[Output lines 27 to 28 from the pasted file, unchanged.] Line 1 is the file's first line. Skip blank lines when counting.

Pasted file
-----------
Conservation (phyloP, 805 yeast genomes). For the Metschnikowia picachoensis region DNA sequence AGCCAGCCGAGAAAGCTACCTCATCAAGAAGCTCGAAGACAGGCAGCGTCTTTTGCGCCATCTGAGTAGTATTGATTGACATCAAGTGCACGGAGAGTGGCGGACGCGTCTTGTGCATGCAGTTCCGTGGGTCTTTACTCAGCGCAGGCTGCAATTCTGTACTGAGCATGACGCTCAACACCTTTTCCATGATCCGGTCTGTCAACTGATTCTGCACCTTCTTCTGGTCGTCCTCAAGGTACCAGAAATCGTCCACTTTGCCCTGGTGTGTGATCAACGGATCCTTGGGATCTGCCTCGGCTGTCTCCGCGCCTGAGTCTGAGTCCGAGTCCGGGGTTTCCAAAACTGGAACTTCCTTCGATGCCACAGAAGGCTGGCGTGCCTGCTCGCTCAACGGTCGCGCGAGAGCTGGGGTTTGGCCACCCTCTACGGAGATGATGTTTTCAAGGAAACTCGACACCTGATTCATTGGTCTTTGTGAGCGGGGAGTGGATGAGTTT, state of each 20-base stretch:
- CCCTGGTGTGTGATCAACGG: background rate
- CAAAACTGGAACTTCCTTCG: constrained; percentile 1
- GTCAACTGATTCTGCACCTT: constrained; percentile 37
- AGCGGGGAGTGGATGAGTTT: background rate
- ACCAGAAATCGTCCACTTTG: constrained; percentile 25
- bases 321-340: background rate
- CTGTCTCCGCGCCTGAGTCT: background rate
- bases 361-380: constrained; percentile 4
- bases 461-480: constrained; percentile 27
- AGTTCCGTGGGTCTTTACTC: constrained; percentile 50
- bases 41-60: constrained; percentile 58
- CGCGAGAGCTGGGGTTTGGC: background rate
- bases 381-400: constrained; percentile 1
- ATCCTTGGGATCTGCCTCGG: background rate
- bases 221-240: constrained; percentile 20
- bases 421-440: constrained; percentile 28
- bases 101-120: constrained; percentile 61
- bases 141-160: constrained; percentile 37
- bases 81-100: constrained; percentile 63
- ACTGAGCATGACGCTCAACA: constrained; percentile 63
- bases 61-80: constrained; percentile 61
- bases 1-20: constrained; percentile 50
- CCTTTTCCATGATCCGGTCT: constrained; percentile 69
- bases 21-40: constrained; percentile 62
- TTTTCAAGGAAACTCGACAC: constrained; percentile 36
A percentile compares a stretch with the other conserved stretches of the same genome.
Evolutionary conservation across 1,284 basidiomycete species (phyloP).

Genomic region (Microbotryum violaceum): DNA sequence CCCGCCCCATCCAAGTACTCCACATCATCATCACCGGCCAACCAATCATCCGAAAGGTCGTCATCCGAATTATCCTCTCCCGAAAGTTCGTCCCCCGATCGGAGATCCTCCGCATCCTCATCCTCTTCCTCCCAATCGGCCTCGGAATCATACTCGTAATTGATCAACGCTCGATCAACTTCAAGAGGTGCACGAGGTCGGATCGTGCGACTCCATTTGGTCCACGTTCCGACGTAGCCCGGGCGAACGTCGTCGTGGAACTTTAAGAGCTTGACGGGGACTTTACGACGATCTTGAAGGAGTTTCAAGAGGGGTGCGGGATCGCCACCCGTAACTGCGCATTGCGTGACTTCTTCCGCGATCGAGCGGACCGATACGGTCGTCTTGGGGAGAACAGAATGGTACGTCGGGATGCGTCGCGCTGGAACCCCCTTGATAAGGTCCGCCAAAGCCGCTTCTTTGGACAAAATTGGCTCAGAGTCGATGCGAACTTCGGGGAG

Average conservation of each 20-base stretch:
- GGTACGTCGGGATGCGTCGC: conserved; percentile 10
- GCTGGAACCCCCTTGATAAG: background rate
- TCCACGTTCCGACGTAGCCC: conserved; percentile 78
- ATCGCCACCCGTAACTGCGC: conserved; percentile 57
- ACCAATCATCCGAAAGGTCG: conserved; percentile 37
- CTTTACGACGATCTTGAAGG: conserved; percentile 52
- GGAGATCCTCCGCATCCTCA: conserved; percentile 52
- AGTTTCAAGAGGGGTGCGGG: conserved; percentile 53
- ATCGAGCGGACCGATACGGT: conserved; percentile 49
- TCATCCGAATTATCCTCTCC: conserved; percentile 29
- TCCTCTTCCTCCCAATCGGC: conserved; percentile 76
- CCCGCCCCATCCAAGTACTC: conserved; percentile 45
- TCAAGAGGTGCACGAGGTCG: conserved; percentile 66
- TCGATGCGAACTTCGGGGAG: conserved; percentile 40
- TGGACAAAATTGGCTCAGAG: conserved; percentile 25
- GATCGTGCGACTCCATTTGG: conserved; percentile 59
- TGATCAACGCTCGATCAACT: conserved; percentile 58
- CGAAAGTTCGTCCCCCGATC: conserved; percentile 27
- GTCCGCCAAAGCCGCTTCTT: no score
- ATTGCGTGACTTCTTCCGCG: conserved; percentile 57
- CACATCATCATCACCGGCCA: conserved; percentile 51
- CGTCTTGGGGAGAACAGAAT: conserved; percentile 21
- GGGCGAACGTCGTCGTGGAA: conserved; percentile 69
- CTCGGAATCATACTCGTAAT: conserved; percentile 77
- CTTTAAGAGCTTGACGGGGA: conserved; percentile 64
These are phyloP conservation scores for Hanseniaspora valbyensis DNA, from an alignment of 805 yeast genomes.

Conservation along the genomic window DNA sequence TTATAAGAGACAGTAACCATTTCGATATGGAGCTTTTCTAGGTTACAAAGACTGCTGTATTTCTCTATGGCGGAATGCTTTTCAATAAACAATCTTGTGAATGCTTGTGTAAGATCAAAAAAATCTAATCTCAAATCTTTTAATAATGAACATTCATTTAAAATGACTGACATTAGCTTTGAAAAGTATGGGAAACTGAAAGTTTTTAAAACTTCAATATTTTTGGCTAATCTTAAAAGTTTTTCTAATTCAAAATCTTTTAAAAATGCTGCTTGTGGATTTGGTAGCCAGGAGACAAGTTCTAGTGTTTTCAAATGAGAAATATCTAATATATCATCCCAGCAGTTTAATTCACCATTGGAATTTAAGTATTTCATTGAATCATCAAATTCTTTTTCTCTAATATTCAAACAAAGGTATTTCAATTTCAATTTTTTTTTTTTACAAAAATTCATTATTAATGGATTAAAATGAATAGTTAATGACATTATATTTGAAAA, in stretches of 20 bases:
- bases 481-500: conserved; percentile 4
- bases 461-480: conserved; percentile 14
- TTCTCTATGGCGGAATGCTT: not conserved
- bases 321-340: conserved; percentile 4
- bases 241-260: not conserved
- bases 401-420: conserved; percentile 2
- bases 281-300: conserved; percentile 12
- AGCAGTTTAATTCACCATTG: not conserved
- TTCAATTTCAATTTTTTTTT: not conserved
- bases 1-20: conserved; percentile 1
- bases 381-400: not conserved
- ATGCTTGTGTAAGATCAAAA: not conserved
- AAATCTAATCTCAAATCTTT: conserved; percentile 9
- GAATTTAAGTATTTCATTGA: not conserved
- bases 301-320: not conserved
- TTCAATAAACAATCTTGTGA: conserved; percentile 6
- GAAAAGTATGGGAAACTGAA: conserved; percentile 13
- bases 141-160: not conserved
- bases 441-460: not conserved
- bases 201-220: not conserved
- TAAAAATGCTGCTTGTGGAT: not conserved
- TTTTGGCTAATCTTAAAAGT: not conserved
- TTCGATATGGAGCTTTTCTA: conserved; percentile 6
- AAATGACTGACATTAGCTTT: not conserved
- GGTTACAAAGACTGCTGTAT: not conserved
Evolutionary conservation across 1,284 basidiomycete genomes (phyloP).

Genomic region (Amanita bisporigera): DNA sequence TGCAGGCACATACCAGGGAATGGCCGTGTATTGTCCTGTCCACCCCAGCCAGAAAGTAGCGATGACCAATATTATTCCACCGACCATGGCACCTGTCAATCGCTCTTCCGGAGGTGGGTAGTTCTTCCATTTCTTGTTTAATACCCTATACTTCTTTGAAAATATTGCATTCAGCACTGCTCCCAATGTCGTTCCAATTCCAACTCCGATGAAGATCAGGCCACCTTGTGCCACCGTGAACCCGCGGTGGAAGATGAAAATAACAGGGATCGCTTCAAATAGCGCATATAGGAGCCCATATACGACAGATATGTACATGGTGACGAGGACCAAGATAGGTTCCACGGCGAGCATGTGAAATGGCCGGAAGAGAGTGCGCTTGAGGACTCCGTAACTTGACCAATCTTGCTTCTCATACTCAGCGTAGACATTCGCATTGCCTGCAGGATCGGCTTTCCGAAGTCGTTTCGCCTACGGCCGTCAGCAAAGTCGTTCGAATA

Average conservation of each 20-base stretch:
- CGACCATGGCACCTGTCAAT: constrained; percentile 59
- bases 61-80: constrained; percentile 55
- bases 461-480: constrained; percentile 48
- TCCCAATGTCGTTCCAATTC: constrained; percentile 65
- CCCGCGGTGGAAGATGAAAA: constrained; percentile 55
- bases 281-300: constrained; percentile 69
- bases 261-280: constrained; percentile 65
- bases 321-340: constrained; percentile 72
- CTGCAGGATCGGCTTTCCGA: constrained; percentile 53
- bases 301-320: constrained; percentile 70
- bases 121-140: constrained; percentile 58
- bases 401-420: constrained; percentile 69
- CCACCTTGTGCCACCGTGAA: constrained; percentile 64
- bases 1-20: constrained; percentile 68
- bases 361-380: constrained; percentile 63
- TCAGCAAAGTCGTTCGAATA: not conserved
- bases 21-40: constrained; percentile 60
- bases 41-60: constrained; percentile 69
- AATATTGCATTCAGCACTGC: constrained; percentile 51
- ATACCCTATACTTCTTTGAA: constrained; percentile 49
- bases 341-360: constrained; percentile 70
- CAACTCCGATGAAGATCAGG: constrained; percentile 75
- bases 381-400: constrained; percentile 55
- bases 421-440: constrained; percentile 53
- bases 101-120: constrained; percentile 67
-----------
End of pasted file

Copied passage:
A percentile compares a stretch with the other conserved stretches of the same genome.
Evolutionary conservation across 1,284 basidiomycete species (phyloP).